Experts Explain 'New Economy'


Rim country businesses may miss the boat if they don't launch quickly into the sea of the "new economy" the topic of discussion at a Thursday morning meeting co-sponsored by the Rim Country Regional Chamber of Commerce and the Payson Regional Economic Development Corporation.

The new economy refers to Internet-based businesses, also known as e-business.

The two guest speakers at the breakfast meeting emphasized the realities of a technology-driven global economic environment that requires changes in traditional ways of doing business.

"The future is already here. It's just not very evenly distributed," said Mary Jo Waits, associate director of the Morris Institute for Public Policy at Arizona State University.

An important first step for communities like the Rim country is to apply for grants available from the state to conduct a community assessment, according to Brad Tritle, telecommunications development manager for the state's Government Information Technology Agency.

Through the Arizona Partnership for the New Economy, a program initiated by Gov. Jane Hull to increase the state's competitiveness, 50 grants of $20,000 each are available to community's to have telecommunication assessments conducted. Because the current downturn in the economy could limit those funds, Tritle advised fast action by community leaders.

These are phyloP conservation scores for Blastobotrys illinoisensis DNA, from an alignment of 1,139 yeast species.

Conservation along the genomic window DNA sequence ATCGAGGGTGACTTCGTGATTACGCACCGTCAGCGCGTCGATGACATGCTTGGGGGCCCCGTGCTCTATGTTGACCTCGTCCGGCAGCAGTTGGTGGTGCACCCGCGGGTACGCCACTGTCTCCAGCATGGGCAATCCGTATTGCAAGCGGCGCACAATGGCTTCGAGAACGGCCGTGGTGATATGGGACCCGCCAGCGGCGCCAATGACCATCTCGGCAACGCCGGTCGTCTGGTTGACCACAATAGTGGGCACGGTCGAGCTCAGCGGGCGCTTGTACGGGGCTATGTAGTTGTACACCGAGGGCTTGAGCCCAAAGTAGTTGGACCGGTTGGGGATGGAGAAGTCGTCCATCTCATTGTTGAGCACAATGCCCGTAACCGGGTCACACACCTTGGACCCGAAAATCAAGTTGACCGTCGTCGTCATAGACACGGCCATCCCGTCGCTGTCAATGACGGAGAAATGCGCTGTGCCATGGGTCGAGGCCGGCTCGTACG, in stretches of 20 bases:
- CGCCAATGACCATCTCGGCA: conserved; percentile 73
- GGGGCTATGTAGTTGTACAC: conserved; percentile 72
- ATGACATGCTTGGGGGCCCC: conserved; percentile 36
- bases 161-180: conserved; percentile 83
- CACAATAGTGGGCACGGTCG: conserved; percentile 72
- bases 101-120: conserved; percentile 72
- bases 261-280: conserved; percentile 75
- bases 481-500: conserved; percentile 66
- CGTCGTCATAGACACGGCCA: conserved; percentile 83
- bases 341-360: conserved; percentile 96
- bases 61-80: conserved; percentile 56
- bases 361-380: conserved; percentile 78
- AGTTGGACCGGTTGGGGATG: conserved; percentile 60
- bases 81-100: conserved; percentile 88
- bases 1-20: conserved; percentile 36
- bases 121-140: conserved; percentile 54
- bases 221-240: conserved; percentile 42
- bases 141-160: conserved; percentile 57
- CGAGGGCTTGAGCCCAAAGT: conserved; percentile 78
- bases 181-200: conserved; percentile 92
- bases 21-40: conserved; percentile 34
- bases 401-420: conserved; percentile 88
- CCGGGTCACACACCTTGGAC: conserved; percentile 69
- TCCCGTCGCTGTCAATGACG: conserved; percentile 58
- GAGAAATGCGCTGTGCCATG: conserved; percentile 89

Waits identified eight characteristics of the new economy, including technology, globalism, relentless competition, and the importance of research, discovery and innovation.

"The first 100 years of our country's history were about who could build the biggest, most efficient farm. The second 100 years were about the race to build efficient factories. The third 100 years are about ideas," she said.

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